How deep is quid pro quo thinking?
All that aside, I believe that a great deal of ordinary Christian teaching moves in the direction of a quid pro quo, not because it reflects anything of Jesus, but because it is human to live so deeply into an exchange economy that anything other seems irrational.    The Old Testament is filled with the language of reciprocity in which humans constantly demand of God that he live up to the contract of exchange the way a proper god should.      I do not believe that such language justifies a theology of exchange or reciprocity as coming from God. The story of Job puts the lie to all of that, which is no doubt why it is such a hard book to comprehend.  To be sure there is only a slight difference between a divine covenant and a negotiated contract, but it is an important one.  As Krister Stendahl was fond of pointing out, the divine covenant is never negotiated, it is imposed.  However, it is not imposed by coercion after the manner of a conquering emperor.  It is imposed by God as nonnegotiable with the single condition that it be accepted of one’s own free will.  God’s continual renewal of his covenants constantly drive in the direction of the divine outpouring of generosity not based on exchange that was only fully revealed in Jesus Christ, and from which we immediately began to retreat as soon as Jesus was safely out of sight.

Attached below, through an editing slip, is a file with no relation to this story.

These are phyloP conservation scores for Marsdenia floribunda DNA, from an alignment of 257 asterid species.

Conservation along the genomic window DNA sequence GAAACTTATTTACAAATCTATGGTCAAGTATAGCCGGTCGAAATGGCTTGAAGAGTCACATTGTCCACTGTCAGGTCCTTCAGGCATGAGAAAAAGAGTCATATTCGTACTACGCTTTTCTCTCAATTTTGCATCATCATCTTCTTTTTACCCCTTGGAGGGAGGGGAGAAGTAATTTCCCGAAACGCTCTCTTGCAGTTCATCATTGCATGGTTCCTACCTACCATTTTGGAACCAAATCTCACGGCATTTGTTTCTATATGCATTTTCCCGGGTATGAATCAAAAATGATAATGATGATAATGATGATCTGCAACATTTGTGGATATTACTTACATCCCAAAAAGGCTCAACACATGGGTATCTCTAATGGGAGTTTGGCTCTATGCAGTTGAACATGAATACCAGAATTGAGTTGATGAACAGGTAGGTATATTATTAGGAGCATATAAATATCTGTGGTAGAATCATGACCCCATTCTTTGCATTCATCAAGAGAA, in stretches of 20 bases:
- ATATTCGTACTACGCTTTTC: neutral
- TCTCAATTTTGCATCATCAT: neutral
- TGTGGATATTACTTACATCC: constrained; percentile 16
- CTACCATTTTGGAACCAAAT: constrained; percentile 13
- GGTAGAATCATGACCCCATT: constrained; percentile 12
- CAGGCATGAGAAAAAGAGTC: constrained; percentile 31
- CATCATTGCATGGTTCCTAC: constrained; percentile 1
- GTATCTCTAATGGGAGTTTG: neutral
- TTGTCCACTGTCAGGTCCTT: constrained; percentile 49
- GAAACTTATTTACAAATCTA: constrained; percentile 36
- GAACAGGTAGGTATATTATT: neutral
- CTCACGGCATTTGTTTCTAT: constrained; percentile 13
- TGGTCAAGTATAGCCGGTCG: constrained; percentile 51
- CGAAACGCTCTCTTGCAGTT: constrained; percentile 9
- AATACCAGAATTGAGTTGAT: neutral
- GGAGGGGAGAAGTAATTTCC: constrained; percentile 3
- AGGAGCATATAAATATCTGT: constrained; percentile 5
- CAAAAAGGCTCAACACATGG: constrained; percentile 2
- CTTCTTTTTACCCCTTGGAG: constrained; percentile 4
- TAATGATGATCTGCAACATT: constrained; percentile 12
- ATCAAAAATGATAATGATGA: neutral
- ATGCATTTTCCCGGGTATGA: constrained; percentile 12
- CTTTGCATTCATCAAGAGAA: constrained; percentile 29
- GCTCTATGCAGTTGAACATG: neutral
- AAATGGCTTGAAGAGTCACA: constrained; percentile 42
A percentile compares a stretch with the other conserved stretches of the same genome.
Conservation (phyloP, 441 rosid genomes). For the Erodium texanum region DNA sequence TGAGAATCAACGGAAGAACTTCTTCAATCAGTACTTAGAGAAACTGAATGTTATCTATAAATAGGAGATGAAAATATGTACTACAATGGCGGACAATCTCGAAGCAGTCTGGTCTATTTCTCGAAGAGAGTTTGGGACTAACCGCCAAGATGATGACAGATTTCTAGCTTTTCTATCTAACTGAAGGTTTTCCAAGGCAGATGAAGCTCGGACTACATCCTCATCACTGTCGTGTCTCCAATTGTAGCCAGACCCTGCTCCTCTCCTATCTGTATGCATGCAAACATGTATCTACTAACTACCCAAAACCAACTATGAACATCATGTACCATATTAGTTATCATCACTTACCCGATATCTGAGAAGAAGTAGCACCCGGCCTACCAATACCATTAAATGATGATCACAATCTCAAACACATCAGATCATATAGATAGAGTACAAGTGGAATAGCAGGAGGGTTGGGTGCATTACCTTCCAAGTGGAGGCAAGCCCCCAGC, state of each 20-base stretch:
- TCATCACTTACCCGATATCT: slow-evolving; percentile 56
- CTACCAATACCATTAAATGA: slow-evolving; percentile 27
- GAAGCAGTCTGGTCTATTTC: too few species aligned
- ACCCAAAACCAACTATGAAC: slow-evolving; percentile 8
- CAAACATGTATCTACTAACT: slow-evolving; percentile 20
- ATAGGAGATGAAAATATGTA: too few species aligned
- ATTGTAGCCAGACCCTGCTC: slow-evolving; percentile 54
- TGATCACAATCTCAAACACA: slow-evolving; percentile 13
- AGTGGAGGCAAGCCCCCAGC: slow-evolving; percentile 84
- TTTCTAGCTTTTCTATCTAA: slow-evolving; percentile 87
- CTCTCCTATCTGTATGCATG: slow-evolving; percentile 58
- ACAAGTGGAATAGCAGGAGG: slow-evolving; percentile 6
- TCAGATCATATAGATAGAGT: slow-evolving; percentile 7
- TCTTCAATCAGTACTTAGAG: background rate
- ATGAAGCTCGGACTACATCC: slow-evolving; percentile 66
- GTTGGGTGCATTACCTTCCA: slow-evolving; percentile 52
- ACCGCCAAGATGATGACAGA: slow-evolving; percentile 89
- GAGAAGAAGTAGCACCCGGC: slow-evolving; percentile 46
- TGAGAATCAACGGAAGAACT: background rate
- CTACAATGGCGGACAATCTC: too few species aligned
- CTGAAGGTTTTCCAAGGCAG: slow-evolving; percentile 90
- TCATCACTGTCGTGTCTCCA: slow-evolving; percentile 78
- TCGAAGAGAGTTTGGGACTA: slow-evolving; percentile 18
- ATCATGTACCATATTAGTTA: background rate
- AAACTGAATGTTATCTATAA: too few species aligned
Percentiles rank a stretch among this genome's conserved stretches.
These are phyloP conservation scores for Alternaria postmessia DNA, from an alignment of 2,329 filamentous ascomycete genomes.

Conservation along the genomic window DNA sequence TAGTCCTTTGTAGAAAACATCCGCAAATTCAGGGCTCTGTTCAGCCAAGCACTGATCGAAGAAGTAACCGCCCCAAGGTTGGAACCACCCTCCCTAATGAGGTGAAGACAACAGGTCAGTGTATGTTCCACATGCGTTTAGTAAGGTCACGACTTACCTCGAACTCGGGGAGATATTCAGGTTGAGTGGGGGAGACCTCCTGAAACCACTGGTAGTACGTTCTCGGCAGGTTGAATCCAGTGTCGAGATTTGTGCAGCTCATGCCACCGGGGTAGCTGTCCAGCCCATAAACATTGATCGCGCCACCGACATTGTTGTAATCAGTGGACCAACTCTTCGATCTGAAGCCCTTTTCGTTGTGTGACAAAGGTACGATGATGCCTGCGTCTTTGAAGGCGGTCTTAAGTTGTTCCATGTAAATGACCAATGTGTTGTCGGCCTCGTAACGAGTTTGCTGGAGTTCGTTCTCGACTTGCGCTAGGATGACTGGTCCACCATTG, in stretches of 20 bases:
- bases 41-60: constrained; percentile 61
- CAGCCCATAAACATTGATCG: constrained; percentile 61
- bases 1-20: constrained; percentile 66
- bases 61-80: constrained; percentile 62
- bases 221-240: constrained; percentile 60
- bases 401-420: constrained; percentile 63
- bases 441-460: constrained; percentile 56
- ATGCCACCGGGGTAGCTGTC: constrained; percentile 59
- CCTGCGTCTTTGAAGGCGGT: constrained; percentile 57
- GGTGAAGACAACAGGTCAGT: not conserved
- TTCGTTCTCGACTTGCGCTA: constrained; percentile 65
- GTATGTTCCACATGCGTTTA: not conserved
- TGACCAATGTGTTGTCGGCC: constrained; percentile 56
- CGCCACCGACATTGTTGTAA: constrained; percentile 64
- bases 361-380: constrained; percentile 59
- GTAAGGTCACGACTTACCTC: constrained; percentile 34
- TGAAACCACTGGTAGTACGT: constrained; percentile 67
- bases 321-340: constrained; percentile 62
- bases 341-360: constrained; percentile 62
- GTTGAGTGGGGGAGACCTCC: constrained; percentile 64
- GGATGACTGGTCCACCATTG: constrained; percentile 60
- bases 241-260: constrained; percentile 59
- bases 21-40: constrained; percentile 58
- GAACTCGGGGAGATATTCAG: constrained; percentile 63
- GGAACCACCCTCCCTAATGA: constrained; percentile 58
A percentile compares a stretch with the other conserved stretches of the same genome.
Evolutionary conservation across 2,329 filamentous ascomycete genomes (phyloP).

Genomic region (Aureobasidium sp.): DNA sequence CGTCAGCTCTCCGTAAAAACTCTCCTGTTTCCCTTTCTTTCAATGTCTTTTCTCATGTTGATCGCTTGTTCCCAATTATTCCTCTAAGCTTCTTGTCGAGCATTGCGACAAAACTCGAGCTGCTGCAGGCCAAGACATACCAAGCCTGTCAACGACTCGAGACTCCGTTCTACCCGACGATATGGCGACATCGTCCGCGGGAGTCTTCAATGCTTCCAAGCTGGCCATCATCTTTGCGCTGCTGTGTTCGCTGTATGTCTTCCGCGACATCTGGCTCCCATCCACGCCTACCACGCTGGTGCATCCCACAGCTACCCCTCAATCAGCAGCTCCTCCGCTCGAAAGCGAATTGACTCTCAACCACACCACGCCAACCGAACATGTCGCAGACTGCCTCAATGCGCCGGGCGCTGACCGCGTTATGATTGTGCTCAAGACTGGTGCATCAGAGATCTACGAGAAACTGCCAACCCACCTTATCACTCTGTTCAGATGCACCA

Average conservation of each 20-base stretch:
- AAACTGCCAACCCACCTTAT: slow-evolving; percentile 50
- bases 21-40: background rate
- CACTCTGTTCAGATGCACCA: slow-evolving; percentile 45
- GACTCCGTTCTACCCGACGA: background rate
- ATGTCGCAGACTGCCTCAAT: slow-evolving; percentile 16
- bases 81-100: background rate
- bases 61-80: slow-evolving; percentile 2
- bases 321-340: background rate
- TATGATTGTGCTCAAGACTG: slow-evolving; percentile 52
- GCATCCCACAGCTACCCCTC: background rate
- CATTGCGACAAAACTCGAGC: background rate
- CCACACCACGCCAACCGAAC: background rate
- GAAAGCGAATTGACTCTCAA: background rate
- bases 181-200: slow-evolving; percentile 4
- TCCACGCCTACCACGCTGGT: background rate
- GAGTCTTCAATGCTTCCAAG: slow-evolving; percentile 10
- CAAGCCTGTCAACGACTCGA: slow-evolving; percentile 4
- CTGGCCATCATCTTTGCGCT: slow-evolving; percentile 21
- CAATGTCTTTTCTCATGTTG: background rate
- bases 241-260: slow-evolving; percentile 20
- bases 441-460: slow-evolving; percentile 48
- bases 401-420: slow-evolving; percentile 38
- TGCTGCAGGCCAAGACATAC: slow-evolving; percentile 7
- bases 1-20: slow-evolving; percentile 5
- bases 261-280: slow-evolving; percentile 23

Is Incarnation about blood or spirit?
Why not both.  Consider the two annunciation stories.  The child in Mary’s womb was proclaimed to be of the Holy Spirit.  It is, on the one hand, a rejection of the Greek idea of the separation of spirit and flesh, and, on the other, a dramatic amendment to the Hebrew idea of an embodied soul.  If there is something that comes from God that inspires all life, whether in breath or blood, then the child in Mary’s womb is, in a sense, self inspired because he is not the recipient of the gift of life from God but the very source itself.  I think that is what John was trying to get at in his prologue.  As a small ‘o’ orthodox Christian, I have no problem with the virgin birth, but neither do I believe that it is necessary for the Christ to be, as John says, the Word of God made flesh.  Nor do I understand the gross manipulations the Roman Catholics have gone through to assert the freedom of Jesus from original sin by way of the immaculate conception of Mary.  To me that is just pure theological silliness.
Is there a relationship between human evil and the human body?